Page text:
MLB Doing Away With Milestone, Personal-Service Clauses

NEW YORK, NY -(L-R) Major League Baseball Executive Vice President Rob Manfred, Major League Baseball Commissioner Bud Selig and Major League Baseball Players Association Executive Director Michael Weiner attend a news conference at MLB headquarters. (Photo by Patrick McDermott/Getty Images)

Major League Baseball and the Players' Union did away with some contract provisions, according to Jayson Stark.

The new Collective Bargaining Agreement has a lot of words in it, with most of them detailing uninteresting contractual things. But it was light a few words, apparently, and the Players' Union and Major League Baseball decided to do away with a few things. From Jayson Stark:

Major League Baseball and the players' association have informed teams and agents that they no longer will approve personal-service deals and special "milestone" bonus clauses similar to those contained in Albert Pujols' contract with the Los Angeles Angels, officials of both agencies told ESPN.com.

MLB and the union agreed to the changes this month in the wake of Pujols' 10-year, $240 million contract and Ryan Zimmerman's six-year, $100 million extension with the Washington Nationals, which also contains a personal-services option following his playing career.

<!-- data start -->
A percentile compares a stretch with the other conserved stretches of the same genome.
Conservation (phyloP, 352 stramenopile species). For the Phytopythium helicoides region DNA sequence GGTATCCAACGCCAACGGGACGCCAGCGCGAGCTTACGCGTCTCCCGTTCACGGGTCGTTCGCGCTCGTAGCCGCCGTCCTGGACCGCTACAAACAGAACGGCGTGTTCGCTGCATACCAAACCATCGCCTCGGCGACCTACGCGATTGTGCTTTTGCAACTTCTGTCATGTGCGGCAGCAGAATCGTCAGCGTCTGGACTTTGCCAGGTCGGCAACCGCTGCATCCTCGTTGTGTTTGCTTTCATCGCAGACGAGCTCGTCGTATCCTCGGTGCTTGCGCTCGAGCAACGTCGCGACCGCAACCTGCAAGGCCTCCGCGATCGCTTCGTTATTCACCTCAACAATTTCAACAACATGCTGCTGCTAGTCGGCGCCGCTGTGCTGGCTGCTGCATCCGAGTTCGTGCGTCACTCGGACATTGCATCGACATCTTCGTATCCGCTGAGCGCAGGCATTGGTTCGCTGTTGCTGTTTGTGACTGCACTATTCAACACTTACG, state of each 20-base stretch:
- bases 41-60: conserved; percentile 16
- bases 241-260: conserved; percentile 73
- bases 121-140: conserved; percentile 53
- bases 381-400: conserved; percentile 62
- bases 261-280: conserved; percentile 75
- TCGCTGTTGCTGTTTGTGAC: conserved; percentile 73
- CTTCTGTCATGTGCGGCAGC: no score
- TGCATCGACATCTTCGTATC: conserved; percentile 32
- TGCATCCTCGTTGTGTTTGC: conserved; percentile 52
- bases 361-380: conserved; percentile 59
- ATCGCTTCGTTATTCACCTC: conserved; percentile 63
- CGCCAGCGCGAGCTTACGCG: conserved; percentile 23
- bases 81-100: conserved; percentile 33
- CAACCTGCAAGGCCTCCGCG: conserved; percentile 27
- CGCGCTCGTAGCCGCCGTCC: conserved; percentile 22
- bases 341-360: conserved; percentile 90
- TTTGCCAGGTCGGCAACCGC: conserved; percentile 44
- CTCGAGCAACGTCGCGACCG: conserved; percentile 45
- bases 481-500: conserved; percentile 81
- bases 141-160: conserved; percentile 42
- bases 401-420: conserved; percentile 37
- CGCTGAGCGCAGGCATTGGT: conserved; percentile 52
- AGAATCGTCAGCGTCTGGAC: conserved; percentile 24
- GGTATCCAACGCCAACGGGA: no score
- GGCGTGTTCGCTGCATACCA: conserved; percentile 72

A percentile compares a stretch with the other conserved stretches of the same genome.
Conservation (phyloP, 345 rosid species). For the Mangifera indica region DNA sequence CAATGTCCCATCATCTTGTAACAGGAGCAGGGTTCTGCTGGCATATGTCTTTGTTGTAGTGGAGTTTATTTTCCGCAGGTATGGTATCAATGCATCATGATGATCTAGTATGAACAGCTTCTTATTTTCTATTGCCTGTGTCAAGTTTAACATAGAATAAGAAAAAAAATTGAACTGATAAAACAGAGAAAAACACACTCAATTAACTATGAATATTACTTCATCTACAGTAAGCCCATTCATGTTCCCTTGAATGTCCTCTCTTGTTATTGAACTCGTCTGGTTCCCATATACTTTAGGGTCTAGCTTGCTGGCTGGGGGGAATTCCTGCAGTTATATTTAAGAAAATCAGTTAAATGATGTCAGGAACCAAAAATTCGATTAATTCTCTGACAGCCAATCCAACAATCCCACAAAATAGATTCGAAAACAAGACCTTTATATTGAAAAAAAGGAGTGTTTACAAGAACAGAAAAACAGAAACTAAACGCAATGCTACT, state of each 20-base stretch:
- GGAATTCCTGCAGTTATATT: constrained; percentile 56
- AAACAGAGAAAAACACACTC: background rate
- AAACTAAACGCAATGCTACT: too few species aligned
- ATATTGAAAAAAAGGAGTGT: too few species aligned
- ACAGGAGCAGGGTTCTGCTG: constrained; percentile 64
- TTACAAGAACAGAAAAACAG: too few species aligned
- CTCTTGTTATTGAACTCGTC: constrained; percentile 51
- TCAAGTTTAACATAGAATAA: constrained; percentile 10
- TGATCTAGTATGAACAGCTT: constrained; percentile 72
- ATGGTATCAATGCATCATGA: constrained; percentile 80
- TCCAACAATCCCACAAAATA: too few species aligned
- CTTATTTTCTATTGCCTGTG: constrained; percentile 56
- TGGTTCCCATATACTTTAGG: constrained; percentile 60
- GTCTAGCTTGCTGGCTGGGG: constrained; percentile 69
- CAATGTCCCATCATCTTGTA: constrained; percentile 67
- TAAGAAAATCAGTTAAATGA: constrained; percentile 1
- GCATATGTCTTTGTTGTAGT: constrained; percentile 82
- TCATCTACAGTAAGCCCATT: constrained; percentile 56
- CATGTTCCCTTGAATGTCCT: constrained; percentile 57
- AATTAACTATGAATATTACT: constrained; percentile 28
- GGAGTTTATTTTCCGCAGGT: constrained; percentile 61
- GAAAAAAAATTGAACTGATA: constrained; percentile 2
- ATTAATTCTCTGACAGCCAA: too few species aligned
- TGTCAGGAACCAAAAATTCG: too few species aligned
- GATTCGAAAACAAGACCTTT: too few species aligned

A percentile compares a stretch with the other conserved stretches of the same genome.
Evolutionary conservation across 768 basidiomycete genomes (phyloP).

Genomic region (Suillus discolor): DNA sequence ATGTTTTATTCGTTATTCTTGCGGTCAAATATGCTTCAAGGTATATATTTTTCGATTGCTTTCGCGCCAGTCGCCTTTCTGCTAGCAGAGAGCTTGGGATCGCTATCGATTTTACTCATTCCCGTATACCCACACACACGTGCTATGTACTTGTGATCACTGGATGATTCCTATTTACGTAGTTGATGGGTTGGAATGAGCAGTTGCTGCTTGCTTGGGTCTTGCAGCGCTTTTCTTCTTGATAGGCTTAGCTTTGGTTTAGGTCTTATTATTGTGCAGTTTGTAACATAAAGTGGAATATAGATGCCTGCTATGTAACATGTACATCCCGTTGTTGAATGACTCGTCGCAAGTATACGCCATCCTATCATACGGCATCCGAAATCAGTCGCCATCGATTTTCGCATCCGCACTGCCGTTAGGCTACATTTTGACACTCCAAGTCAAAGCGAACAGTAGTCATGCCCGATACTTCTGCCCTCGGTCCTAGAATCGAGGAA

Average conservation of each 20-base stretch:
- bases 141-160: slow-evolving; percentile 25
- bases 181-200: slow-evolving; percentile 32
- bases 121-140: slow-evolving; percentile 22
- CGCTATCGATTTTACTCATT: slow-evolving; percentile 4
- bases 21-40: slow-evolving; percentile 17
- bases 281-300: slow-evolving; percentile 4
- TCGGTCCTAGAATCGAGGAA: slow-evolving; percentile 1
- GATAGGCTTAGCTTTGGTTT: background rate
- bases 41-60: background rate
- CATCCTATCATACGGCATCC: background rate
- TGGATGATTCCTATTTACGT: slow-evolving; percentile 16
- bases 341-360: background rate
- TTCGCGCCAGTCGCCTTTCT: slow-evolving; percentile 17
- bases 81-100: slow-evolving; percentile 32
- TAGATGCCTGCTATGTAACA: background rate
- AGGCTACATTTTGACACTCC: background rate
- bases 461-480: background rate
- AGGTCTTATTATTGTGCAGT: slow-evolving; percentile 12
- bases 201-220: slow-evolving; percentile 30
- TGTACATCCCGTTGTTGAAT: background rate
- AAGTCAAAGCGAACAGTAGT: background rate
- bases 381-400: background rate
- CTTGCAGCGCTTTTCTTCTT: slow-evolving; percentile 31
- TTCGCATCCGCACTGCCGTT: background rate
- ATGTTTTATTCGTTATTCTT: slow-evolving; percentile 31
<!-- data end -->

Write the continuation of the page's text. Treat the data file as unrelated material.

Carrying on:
After their respective contracts, both Zimmerman and Pujols have $10 million "personal-services contracts", which probably fall somewhere between waxing Biff Tannen's car to a fine shine and appearing at every single team function to shake hands and sign autographs. The union and MLB thought that the contracts extended beyond the players' playing careers, which was something that violated the Basic Agreement.

Also done away with are milestone perks, such as Alex Rodriguez getting paid $6 million for home runs 660, 714, 755, 762, and 763. The union and MLB agreed that such clauses were akin to statistics-based contracts, which are not allowed under the CBA.

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